On April 9, 2021, United Lutheran Seminary held a Public Theology Symposium honoring the academic vocation of the Rev. Dr. Katie Day, Charles A. Schieren Professor Emerita of Church and Society. Recently retired, Dr. Day chose this date because it marked both her ordination and the date in 1945 on which Dietrich Bonhoeffer was executed by the Nazis.
The Rev. Dr. Katie Day
Dr. Katie Day taught at the United Lutheran Seminary for 34 years. During that time, she led the Seminary (then Lutheran Theological Seminary at Philadelphia) in being a founding member of the Global Network for Public Theology. As an academic scholar and teacher, Presbyterian minister, and person, Dr. Day has exemplified the commitments of public theology. Not the least of her contributions has been her work as co-editor of The Brill Companion of Public Theology (2017), the Routledge Handbook of Religion and Cities (2020), her own grounding breaking, Faith on the Avenue (2013), her work writing the position paper on Gun Violence prevention for the PCUSA, and work as the chair of Heeding God’s call to end Gun Violence.
As was typical of Dr. Day, instead of the expected “retirement party,” Dr. Day asked instead to have a Public Theology symposium, focusing less on herself but the discipline she so passionately embodies.
Organized and moderated by Dr. Storm Swain, the keynote speaker was William Storrar, Ph.D, Director, Center for Theological Inquiry, Princeton, Founding Member, Global Network for Public Theology.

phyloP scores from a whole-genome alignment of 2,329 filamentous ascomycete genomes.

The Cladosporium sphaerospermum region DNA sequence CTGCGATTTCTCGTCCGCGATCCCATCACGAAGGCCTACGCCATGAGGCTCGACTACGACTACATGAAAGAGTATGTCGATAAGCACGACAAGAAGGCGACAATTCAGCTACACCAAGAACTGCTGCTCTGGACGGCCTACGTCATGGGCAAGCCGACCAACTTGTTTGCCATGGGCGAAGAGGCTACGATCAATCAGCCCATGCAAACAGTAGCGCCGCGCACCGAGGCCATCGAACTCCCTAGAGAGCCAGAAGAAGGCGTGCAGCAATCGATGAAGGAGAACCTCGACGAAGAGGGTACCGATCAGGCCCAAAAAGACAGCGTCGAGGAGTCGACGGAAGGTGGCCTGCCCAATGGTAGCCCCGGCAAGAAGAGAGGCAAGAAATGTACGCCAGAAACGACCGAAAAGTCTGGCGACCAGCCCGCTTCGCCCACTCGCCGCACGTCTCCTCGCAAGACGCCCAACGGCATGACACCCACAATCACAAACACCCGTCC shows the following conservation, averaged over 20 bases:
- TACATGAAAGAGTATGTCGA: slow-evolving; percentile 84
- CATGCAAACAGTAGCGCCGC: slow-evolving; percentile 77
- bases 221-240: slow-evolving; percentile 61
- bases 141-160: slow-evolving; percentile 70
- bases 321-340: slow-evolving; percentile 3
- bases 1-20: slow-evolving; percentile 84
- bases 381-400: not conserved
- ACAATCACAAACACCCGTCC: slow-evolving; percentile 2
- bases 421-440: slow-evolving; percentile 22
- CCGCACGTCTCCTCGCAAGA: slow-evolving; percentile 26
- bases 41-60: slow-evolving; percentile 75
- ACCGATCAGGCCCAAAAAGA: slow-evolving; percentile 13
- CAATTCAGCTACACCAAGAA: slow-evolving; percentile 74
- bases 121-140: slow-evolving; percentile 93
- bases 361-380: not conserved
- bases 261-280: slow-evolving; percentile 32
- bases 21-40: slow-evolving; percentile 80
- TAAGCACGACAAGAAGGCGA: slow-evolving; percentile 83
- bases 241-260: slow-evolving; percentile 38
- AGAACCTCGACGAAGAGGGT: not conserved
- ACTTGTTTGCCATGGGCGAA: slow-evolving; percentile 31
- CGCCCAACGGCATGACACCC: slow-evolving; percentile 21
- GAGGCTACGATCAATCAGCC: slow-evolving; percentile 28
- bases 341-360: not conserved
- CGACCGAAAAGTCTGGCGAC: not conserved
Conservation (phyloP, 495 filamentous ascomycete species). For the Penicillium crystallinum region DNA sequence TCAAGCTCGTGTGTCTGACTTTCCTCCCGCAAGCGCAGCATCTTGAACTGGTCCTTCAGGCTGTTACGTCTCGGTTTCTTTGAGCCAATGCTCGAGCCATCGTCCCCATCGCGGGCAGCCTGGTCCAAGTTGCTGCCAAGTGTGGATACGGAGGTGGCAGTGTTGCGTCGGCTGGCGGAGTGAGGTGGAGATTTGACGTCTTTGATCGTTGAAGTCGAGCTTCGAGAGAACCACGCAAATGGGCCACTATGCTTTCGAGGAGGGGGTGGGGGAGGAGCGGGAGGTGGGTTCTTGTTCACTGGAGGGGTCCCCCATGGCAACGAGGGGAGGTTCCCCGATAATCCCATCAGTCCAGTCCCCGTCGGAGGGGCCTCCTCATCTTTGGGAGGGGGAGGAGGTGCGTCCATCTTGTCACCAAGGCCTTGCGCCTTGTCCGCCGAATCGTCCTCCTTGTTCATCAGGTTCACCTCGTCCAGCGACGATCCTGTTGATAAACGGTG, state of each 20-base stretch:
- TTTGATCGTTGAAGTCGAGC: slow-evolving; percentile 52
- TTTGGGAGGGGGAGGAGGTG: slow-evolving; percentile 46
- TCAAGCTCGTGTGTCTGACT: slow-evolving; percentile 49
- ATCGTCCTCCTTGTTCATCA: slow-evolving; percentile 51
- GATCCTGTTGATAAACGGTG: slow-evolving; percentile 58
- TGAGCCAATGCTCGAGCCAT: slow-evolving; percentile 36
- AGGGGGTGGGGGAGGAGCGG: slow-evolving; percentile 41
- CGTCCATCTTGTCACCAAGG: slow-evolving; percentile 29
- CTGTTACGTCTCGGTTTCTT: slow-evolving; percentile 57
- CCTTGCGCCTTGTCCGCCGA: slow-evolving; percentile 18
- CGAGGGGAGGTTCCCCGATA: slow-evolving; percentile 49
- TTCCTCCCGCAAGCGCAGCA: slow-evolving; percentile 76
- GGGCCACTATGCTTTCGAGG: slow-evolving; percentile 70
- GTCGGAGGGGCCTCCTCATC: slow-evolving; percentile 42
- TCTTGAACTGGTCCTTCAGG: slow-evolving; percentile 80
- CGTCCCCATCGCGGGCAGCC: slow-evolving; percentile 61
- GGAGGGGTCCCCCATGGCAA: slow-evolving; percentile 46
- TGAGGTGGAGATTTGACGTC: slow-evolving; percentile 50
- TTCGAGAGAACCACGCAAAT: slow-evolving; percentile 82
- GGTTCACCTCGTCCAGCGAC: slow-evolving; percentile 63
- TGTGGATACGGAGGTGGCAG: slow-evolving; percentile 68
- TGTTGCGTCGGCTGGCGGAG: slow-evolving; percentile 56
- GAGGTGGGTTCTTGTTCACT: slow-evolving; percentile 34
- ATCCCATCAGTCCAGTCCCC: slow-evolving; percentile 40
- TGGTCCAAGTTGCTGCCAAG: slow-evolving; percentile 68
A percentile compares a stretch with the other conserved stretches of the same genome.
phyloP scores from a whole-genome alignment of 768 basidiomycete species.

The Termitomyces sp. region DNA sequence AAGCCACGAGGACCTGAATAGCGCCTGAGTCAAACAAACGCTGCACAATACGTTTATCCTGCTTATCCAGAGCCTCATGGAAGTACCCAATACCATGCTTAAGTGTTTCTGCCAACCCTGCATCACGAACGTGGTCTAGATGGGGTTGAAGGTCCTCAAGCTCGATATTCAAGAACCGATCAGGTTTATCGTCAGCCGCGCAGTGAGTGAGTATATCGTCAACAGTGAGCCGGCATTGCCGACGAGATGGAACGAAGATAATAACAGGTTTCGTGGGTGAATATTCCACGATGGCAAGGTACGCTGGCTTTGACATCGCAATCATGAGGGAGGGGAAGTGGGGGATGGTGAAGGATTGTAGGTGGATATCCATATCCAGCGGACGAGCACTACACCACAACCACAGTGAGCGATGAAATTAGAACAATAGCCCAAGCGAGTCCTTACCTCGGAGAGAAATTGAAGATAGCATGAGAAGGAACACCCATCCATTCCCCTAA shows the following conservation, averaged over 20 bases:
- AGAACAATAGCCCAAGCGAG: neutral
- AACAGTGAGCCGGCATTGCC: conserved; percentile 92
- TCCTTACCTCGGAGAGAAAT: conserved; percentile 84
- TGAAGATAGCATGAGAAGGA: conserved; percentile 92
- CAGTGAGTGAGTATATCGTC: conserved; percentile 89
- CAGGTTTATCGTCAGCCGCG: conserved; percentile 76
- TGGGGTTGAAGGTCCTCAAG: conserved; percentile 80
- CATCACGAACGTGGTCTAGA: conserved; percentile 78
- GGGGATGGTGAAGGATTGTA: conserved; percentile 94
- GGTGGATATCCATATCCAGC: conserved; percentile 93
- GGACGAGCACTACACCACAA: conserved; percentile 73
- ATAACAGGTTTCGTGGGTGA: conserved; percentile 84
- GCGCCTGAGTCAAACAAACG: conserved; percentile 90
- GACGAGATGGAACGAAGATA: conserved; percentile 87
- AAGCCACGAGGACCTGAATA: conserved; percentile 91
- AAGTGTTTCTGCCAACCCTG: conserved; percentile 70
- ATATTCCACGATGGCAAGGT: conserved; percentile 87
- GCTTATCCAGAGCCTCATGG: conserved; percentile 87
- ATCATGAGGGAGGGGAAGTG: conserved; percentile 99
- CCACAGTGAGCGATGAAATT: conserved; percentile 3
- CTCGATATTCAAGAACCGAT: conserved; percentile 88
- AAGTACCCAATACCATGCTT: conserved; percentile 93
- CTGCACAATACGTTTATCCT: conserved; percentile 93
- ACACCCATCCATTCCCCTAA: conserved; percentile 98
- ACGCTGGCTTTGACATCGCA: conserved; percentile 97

Panelists were Victoria Barnett, Ph.D., Director of the Programs on Ethics, Religion, and the Holocaust at the United States Holocaust Memorial Museum from 2004-2019; Nancy Fuchs Kreimer, Ph.D., Director, Multifaith Studies and Initiatives Program, Reconstructionist Rabbinical College; and two of Dr. Day’s students, Charles Howard, Ph.D., Vice President for Social Equity and Community, University of Pennsylvania, and myself.
The quote we were asked to consider was written by Bonhoeffer as he was reflecting with consternation on the movement of the Confessing Church:
“We have been silent witnesses of evil deeds:
we have been drenched by many storms;
we have learnt the arts of equivocation and pretence;
experience has made us suspicious of others
and kept us from being truthful and open;
intolerable conflicts have worn us down
and even made us cynical.
Are we still of any use?”
Bonhoeffer, Dietrich. “After Ten Years,” in Letters and Papers from Prison. Enlarged Edition, Eberhard Bethge, ed. New York: The Macmillan Company), 1971, 16–17.
So, are we still of any use?
The following is an excerpt of my remarks in response to that question.
The Rev Dr. Katie Day was my Church and Society professor when I was an MDiv student from 1996 – 2000 at what was then The Lutheran Theological Seminary at Philadelphia. When I returned to LTSP as a PhD student in 2009, I took her graduate seminar, Religion and Social Change, which guided the trajectory of my dissertation about preaching and Creation Care. It also inspired my own public theology and activism around social issues such as climate change, environmental justice, racism, LGBTQIA+ issues, white Christian nationalism, and the role of the church in a divided society.
One of the most important things Dr. Day taught me was the value of social movement theory to help organize and study social change.
The other thing I learned from her was the importance of conducting quantitative and qualitative research to gauge the effectiveness of social movements, whether on the local, regional, or national level. I have applied these two key learnings in every aspect of my ministry, from preaching to teaching to research. Katie’s influence can be seen in nearly every book I’ve written, in my Wabash grant studying pedagogies for civil discourse in the church and theological education (for which she was a consultant), in my research in the areas of homiletics, religion and the environmental movement, and the church and politics. I especially drew on what I learned from her classes in my most recent work with the Clergy Emergency League (CEL).
The Clergy Emergency League